Voters in King, Snohomish, and Pierce counties reject regional transit plan on March 14, 1995.

  • By Walt Crowley
  • Posted 9/24/2000
  • Essay 2677
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On March 14, 1995, voters in King, Snohomish, and Pierce counties reject a $6.7 billion regional transit plan. The Regional Transit Authority (RTA) proposal for rail and bus transit improvements wins majorities in Seattle, Mercer Island, and Shoreline, but is soundly defeated on King County's Eastside and in Pierce and Snohomish counties. A scaled-down "Sound Transit" plan is adopted the following year.

The plan proposed to construct light rail rapid transit lines from Tacoma to Seattle and north to Mill Creek via the University District, Northgate, and Lynnwood. Light rail would also cross the I-90 bridge to Bellevue and reach Redmond. The plan included standard-gauge commuter rail service from Everett to Tacoma, expanded HOV (High Occupancy Vehicle) lanes on major freeways, and a new express bus system. Construction costs and initial operating subsidies totaled $6.7 billion in 1995 dollars, to be collected chiefly through higher sales and Motor Vehicle Excise taxes, federal grants, and operating revenues.

Region's First Transit Vote

The RTA plan gave the tri-county region its first opportunity to vote on an integrated transit system. King County voters had previously rejected rail transit plans in 1958, 1962, 1968, and 1970, but they endorsed accelerated rail transit planning in a 1988 advisory ballot.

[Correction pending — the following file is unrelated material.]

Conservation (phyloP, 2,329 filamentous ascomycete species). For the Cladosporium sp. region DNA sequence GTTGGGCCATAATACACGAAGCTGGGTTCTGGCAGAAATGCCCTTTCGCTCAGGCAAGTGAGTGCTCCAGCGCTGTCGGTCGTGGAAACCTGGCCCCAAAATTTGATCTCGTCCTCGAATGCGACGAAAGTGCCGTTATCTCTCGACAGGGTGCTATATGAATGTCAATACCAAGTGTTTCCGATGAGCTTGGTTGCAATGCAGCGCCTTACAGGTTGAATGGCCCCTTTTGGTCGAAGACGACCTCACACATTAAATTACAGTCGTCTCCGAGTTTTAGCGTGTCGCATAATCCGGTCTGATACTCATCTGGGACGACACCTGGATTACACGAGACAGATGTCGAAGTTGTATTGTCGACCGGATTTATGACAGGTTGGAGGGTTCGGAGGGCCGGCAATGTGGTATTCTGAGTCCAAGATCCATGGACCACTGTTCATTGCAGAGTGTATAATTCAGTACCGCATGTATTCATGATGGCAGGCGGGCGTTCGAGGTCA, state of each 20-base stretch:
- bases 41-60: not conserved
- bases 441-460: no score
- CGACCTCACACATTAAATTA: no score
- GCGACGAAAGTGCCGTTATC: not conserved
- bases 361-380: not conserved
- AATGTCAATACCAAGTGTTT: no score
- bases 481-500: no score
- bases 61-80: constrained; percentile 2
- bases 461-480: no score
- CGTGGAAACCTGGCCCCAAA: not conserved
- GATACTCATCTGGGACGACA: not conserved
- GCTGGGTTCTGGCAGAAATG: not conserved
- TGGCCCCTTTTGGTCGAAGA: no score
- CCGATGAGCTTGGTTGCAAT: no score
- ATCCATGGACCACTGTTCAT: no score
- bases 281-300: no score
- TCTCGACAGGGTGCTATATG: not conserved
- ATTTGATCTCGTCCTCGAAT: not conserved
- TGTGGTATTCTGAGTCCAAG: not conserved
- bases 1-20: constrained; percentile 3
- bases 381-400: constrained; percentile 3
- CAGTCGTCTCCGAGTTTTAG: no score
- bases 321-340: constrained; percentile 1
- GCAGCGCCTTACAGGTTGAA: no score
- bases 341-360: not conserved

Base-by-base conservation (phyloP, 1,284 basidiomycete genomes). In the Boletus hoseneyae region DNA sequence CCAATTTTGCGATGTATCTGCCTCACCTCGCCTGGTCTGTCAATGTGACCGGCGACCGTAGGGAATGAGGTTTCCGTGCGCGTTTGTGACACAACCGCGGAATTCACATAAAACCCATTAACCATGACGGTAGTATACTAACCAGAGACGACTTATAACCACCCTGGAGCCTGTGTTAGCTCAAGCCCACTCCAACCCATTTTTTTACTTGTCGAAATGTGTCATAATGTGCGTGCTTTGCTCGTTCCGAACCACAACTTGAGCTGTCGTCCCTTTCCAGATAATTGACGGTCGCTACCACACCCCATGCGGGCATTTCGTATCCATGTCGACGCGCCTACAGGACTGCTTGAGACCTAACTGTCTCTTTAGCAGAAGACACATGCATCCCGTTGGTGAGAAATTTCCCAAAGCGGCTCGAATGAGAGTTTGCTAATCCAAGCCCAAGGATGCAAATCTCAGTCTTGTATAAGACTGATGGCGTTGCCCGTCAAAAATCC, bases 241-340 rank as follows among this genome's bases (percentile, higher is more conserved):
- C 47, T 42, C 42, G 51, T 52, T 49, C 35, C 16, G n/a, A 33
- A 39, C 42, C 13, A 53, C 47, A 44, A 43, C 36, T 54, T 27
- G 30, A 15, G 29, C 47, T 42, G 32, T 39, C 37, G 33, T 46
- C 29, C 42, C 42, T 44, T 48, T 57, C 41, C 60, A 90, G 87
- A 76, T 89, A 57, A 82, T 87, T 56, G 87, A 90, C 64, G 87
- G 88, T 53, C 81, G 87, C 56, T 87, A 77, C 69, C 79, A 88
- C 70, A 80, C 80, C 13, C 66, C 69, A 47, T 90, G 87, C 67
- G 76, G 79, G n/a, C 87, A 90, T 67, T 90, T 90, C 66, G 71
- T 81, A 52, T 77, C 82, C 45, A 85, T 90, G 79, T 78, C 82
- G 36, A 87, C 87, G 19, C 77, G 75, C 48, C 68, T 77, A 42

The plan was prepared by the Regional Transit Authority, which was authorized by state law in 1990 as part of a larger growth management initiative. The RTA absorbed many staff members from Metro Transit, which merged with King County after its federated governance structure was found unconstitutional in September 1990. The RTA is governed by a board made up of selected public officials from King, Pierce, and Snohomish counties and their larger cities.

Critics of the RTA plan included advocates of a simpler "Rhododendron Line" streetcar system and Eastside developer Kemper Freeman Jr., who supported a cheaper "bus-way" alternative. In addition, Snohomish County officials and citizens were offended when light rail to Everett was eliminated in the final proposal.

On November 5, 1996, the RTA submitted to voters a revised, 3.9 billion "Sound Move" plan. The new proposals saved money chiefly by scaling back initial light rail development to a line from Tacoma to the University District in Seattle. It passed with a large majority in King County and narrower margins in Snohomish and Pierce.


David Schaefer, "Looking at the New Transit Proposal," The Sunday Seattle Times/Seattle Post-Intelligencer, October 6, 1996, p. 1; "It's Your Move" pamphlet, Regional Transit Authority, February 1995; Walt Crowley, Routes, An Interpretive History of Public Transportation in Metropolitan Seattle (Seattle: Metro Transit, 1993).

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